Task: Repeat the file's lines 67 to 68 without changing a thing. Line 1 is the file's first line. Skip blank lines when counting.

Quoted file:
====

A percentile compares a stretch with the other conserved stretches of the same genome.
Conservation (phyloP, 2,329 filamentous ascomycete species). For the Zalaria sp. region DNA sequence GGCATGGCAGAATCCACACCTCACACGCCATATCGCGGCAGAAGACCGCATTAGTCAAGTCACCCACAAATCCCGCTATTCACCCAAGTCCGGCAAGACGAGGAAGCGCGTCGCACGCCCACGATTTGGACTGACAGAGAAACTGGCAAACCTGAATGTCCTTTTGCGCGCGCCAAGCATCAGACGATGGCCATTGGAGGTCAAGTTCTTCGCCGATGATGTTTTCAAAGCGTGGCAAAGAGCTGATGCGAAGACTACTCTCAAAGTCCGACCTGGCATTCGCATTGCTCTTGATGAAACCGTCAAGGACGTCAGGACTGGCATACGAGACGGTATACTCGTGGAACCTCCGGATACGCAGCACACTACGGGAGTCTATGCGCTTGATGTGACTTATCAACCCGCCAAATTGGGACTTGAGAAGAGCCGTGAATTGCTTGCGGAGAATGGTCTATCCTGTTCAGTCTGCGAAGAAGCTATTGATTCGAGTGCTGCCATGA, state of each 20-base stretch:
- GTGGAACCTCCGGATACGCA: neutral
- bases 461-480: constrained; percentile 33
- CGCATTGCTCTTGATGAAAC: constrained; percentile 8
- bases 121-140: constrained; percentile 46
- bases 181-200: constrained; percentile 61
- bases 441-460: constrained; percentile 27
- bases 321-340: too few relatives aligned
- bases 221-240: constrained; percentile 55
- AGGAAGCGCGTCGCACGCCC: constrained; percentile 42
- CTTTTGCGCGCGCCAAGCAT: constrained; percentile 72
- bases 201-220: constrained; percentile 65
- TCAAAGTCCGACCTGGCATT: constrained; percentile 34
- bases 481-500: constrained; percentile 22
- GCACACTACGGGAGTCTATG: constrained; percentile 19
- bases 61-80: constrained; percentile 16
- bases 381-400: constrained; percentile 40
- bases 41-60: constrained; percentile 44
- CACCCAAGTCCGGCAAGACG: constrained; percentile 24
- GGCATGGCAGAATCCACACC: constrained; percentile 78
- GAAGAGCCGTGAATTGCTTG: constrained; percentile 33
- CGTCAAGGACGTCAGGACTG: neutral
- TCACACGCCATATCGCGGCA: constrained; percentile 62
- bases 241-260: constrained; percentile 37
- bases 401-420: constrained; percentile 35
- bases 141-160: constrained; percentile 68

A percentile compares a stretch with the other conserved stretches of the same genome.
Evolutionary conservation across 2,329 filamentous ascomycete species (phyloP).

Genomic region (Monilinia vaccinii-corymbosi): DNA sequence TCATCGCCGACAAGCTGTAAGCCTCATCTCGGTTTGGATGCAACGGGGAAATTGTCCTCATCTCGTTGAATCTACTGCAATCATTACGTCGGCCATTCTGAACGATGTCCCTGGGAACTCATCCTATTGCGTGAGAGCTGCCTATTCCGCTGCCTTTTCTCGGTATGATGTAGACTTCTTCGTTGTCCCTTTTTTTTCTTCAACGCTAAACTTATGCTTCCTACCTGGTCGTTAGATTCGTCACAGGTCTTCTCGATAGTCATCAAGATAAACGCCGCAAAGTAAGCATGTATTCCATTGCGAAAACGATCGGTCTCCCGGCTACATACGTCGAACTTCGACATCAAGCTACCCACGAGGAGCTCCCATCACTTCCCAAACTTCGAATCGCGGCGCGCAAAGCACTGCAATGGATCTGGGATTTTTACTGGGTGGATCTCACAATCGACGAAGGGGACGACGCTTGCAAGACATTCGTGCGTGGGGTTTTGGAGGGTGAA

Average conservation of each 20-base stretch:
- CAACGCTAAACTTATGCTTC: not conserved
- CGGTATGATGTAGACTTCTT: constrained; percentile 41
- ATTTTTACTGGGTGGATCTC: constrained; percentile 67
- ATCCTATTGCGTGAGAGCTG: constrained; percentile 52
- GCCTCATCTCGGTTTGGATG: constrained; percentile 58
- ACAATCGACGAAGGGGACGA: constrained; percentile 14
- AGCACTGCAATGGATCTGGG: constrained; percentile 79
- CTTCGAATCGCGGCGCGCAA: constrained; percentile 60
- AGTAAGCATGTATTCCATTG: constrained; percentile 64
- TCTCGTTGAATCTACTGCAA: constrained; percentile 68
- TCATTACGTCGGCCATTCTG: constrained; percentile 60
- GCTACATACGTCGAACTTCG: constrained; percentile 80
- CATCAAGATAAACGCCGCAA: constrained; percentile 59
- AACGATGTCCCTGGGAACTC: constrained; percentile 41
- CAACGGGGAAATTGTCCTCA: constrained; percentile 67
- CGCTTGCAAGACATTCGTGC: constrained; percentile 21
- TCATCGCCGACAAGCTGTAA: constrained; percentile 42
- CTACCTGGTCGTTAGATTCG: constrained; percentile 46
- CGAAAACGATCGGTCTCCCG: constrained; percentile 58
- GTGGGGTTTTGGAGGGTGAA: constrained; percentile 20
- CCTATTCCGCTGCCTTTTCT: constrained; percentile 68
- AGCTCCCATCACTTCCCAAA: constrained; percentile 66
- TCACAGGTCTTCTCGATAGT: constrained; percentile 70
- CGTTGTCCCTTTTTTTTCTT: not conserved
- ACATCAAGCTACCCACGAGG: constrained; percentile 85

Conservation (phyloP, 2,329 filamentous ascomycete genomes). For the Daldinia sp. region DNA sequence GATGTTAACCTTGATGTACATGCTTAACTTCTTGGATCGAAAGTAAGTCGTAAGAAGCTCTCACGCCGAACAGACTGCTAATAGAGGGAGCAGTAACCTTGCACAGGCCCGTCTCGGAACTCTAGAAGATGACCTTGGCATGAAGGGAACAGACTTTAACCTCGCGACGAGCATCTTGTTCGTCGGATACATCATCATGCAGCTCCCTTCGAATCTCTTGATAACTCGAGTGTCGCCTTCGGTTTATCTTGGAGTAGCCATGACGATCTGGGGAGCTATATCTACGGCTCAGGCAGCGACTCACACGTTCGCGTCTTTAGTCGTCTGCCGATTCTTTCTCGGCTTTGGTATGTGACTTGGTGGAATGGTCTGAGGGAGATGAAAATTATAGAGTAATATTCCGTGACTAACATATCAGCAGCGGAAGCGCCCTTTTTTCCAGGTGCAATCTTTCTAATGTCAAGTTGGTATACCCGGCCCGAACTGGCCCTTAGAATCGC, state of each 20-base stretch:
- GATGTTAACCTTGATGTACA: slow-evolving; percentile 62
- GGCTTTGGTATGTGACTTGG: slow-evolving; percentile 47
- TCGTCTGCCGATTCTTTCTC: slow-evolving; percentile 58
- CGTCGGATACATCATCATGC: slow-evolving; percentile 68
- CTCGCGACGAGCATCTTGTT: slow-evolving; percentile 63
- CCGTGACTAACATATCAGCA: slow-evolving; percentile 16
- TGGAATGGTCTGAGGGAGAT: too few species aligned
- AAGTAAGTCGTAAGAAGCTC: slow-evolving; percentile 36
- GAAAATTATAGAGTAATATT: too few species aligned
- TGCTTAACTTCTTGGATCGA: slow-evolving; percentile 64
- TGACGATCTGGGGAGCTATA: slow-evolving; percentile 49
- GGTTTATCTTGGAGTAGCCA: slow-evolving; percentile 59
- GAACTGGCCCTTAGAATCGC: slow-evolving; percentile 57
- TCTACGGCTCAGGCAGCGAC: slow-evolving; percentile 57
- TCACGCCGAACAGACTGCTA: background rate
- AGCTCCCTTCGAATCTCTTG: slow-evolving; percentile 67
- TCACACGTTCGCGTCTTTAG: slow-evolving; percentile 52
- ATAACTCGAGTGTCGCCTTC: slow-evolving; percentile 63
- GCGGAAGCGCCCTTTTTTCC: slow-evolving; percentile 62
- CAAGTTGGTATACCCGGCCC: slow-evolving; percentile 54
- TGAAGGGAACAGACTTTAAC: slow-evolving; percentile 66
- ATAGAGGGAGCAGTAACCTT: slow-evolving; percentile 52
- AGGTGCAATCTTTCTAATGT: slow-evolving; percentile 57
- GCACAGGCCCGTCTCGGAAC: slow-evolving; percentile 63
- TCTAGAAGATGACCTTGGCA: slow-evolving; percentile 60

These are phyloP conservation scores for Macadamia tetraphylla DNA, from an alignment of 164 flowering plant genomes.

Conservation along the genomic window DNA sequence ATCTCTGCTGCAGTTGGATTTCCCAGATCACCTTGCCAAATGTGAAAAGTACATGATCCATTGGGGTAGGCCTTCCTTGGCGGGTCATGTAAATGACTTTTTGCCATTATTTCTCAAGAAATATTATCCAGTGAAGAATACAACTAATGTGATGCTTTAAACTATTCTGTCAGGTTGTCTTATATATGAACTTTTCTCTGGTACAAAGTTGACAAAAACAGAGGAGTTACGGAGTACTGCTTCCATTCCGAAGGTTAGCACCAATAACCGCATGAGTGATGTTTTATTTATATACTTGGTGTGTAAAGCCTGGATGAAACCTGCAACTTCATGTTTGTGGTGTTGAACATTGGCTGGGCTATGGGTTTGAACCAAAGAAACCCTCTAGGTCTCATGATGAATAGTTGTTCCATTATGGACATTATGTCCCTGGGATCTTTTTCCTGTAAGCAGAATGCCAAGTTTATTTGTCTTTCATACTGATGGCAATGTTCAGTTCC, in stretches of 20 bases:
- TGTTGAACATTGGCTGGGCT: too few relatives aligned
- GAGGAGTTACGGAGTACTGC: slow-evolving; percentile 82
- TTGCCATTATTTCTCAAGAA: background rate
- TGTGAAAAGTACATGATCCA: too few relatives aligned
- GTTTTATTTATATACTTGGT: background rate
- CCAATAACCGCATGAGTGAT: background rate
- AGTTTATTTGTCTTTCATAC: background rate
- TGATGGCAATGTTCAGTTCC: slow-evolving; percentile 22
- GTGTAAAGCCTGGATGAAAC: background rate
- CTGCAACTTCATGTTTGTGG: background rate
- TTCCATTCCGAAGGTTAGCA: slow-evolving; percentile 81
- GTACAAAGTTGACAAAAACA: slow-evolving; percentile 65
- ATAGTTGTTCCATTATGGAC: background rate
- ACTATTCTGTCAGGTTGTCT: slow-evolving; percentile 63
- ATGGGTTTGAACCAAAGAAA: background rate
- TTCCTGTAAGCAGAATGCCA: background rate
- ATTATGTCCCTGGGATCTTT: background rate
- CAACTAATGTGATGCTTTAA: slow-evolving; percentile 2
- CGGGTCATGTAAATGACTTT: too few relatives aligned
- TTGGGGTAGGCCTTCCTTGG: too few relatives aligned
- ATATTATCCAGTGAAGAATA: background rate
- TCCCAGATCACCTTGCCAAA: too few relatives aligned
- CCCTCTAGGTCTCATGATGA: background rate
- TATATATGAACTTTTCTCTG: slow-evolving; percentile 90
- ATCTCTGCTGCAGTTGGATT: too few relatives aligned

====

- TGCTTAACTTCTTGGATCGA: slow-evolving; percentile 64
- TGACGATCTGGGGAGCTATA: slow-evolving; percentile 49